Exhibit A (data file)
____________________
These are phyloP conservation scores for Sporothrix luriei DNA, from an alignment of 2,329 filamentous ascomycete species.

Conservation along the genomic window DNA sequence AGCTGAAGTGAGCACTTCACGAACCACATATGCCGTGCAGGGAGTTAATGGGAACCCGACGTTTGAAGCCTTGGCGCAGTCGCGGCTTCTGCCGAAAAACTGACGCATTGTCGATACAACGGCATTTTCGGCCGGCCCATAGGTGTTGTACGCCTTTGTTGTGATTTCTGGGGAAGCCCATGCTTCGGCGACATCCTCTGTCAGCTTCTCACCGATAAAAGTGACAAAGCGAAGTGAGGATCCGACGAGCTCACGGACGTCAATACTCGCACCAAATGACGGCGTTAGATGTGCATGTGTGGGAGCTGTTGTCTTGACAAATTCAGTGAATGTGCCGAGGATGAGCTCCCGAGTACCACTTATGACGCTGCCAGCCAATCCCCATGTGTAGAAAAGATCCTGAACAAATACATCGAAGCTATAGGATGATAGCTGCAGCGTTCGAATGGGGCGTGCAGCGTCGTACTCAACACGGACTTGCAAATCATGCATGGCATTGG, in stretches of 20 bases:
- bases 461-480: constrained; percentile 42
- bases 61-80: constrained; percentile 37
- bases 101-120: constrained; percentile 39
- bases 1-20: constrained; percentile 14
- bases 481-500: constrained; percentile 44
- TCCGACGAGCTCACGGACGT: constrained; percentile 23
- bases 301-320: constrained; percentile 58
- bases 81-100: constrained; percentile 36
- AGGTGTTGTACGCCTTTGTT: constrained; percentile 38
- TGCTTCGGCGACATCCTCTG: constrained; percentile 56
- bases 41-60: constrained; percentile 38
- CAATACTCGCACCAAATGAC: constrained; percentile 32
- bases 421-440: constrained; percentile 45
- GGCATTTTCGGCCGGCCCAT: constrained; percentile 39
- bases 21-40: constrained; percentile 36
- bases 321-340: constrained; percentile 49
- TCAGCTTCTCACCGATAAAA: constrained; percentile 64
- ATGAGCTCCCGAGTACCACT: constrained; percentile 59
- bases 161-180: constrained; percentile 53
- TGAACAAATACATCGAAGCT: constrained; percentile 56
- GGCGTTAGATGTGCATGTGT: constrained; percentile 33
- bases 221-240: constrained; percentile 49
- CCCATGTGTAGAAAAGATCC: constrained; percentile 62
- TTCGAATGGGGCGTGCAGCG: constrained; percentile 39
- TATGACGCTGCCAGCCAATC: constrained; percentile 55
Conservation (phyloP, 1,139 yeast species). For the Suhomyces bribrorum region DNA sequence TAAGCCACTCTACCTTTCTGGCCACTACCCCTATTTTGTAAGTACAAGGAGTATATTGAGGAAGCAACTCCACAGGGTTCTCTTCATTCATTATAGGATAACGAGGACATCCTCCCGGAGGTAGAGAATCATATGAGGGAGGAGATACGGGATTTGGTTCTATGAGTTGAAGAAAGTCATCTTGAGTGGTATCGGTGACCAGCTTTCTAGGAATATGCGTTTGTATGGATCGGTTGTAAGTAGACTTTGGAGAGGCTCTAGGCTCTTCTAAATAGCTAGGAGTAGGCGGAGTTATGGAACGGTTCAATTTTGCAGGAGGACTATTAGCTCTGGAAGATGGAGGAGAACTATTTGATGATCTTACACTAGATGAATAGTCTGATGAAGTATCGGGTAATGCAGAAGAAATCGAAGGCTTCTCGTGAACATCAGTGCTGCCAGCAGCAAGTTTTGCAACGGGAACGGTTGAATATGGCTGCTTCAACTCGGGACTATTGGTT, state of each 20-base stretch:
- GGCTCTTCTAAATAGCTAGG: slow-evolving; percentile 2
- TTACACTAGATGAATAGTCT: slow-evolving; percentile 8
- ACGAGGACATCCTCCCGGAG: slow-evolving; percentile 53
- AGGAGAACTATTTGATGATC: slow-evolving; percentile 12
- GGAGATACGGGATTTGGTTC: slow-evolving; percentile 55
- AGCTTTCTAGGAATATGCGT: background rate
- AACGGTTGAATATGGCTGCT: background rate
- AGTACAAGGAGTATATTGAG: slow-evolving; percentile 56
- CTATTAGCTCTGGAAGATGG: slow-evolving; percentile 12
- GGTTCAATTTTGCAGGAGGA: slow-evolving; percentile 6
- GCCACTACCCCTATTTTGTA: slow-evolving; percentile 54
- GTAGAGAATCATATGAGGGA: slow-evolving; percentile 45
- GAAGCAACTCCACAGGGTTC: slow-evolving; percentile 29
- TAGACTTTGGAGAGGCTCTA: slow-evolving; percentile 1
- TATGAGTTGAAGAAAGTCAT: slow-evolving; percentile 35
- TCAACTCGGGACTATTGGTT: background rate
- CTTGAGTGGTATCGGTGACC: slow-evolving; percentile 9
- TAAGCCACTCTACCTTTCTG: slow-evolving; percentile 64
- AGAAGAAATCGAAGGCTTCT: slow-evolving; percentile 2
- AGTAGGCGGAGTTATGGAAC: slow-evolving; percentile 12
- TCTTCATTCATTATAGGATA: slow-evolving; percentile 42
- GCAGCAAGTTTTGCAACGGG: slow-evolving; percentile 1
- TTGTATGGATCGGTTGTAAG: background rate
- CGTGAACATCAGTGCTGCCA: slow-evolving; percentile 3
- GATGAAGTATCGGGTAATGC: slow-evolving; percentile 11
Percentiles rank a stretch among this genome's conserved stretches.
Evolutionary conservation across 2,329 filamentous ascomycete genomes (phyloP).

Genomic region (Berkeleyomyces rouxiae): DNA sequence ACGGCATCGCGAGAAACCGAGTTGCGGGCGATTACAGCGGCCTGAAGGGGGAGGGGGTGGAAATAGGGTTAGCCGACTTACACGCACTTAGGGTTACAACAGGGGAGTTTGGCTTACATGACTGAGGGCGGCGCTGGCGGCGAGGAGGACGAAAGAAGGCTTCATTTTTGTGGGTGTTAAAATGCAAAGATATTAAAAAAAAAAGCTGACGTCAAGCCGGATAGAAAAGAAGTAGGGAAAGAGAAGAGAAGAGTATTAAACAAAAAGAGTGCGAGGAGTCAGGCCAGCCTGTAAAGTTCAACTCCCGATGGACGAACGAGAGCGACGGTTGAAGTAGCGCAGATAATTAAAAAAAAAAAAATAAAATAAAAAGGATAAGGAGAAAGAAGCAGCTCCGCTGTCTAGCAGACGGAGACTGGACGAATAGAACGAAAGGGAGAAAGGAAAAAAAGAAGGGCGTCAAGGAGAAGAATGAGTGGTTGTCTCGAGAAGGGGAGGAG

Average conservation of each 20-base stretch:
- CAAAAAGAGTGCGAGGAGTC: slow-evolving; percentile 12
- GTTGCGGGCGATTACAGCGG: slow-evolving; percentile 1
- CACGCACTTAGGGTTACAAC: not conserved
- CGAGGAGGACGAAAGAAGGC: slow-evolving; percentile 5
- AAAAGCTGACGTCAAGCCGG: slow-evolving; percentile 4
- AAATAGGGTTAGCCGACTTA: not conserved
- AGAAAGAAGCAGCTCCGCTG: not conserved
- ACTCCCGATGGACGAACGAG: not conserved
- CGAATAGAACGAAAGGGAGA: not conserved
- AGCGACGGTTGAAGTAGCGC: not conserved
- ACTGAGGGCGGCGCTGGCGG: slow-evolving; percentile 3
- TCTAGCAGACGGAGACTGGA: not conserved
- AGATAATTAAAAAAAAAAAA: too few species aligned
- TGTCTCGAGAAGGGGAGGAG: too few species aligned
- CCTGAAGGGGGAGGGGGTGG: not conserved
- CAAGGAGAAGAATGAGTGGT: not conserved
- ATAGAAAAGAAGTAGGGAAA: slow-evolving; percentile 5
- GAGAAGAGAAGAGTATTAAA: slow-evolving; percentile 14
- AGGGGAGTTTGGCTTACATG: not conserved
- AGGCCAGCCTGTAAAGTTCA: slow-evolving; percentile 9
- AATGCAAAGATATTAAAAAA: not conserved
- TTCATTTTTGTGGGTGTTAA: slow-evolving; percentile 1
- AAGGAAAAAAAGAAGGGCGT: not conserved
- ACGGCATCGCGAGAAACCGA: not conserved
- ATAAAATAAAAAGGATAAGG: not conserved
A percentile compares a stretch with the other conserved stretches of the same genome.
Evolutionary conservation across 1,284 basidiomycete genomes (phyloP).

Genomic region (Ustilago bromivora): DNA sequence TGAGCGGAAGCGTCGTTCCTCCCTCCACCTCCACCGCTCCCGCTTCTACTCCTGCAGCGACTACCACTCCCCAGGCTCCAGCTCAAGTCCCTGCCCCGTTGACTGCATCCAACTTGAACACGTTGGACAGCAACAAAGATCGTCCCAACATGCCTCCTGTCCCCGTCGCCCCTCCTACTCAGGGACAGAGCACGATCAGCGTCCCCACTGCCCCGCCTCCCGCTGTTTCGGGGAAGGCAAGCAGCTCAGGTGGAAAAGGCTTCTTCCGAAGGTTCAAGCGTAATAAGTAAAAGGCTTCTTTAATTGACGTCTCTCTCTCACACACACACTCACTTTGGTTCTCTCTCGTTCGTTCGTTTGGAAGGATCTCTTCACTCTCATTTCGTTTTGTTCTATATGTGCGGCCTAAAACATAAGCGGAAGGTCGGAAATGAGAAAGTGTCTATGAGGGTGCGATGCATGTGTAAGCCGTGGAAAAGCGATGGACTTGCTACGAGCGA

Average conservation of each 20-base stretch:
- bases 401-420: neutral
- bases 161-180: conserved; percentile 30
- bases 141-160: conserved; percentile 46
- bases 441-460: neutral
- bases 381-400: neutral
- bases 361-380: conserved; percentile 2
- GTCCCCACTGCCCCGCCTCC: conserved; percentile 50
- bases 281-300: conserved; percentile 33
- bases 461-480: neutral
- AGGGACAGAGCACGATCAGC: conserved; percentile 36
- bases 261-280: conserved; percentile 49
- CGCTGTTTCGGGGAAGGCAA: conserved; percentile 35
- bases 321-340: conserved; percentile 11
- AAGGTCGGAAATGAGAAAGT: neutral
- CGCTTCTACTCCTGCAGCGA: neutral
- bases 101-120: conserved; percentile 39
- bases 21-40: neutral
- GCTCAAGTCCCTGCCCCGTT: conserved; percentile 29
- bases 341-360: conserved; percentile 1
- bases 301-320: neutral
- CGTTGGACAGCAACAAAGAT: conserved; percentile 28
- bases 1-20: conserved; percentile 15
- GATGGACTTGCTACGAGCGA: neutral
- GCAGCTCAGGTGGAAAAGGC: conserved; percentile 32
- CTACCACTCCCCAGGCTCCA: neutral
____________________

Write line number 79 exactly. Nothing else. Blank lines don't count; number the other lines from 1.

- TTCATTTTTGTGGGTGTTAA: slow-evolving; percentile 1